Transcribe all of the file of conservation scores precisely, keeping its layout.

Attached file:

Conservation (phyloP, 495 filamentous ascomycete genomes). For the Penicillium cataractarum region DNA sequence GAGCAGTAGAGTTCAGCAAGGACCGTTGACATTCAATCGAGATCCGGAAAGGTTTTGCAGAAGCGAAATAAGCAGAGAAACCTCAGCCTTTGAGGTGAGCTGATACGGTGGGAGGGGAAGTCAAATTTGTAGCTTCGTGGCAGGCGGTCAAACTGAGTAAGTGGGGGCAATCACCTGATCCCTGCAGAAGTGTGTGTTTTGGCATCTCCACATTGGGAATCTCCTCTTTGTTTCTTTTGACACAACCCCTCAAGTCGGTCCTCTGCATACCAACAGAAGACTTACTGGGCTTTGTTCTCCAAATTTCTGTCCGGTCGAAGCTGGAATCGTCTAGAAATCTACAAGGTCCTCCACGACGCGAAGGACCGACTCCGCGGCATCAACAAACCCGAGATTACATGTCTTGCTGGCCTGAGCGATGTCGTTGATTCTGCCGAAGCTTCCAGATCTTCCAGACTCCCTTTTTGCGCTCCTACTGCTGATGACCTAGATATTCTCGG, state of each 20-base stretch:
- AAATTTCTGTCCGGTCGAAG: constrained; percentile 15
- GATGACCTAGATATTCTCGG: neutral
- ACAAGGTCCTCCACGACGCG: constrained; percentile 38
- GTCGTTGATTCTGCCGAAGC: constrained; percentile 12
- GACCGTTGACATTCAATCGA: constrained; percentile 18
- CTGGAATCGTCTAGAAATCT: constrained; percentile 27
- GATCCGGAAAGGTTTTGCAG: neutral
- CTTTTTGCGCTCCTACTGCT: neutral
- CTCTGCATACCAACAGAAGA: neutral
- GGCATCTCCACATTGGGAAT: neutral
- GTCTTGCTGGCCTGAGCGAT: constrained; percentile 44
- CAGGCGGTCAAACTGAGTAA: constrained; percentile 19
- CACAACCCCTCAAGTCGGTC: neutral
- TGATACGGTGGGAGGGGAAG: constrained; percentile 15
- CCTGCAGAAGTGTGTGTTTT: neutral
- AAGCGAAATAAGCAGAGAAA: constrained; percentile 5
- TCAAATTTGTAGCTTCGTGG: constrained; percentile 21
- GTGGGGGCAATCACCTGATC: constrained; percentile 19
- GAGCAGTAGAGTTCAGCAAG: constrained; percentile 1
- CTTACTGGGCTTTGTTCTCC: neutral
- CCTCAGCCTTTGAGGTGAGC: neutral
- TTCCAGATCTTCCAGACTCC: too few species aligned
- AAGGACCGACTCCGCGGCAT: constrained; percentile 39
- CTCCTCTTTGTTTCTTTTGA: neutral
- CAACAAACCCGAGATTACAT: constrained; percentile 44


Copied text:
Conservation (phyloP, 495 filamentous ascomycete genomes). For the Penicillium cataractarum region DNA sequence GAGCAGTAGAGTTCAGCAAGGACCGTTGACATTCAATCGAGATCCGGAAAGGTTTTGCAGAAGCGAAATAAGCAGAGAAACCTCAGCCTTTGAGGTGAGCTGATACGGTGGGAGGGGAAGTCAAATTTGTAGCTTCGTGGCAGGCGGTCAAACTGAGTAAGTGGGGGCAATCACCTGATCCCTGCAGAAGTGTGTGTTTTGGCATCTCCACATTGGGAATCTCCTCTTTGTTTCTTTTGACACAACCCCTCAAGTCGGTCCTCTGCATACCAACAGAAGACTTACTGGGCTTTGTTCTCCAAATTTCTGTCCGGTCGAAGCTGGAATCGTCTAGAAATCTACAAGGTCCTCCACGACGCGAAGGACCGACTCCGCGGCATCAACAAACCCGAGATTACATGTCTTGCTGGCCTGAGCGATGTCGTTGATTCTGCCGAAGCTTCCAGATCTTCCAGACTCCCTTTTTGCGCTCCTACTGCTGATGACCTAGATATTCTCGG, state of each 20-base stretch:
- AAATTTCTGTCCGGTCGAAG: constrained; percentile 15
- GATGACCTAGATATTCTCGG: neutral
- ACAAGGTCCTCCACGACGCG: constrained; percentile 38
- GTCGTTGATTCTGCCGAAGC: constrained; percentile 12
- GACCGTTGACATTCAATCGA: constrained; percentile 18
- CTGGAATCGTCTAGAAATCT: constrained; percentile 27
- GATCCGGAAAGGTTTTGCAG: neutral
- CTTTTTGCGCTCCTACTGCT: neutral
- CTCTGCATACCAACAGAAGA: neutral
- GGCATCTCCACATTGGGAAT: neutral
- GTCTTGCTGGCCTGAGCGAT: constrained; percentile 44
- CAGGCGGTCAAACTGAGTAA: constrained; percentile 19
- CACAACCCCTCAAGTCGGTC: neutral
- TGATACGGTGGGAGGGGAAG: constrained; percentile 15
- CCTGCAGAAGTGTGTGTTTT: neutral
- AAGCGAAATAAGCAGAGAAA: constrained; percentile 5
- TCAAATTTGTAGCTTCGTGG: constrained; percentile 21
- GTGGGGGCAATCACCTGATC: constrained; percentile 19
- GAGCAGTAGAGTTCAGCAAG: constrained; percentile 1
- CTTACTGGGCTTTGTTCTCC: neutral
- CCTCAGCCTTTGAGGTGAGC: neutral
- TTCCAGATCTTCCAGACTCC: too few species aligned
- AAGGACCGACTCCGCGGCAT: constrained; percentile 39
- CTCCTCTTTGTTTCTTTTGA: neutral
- CAACAAACCCGAGATTACAT: constrained; percentile 44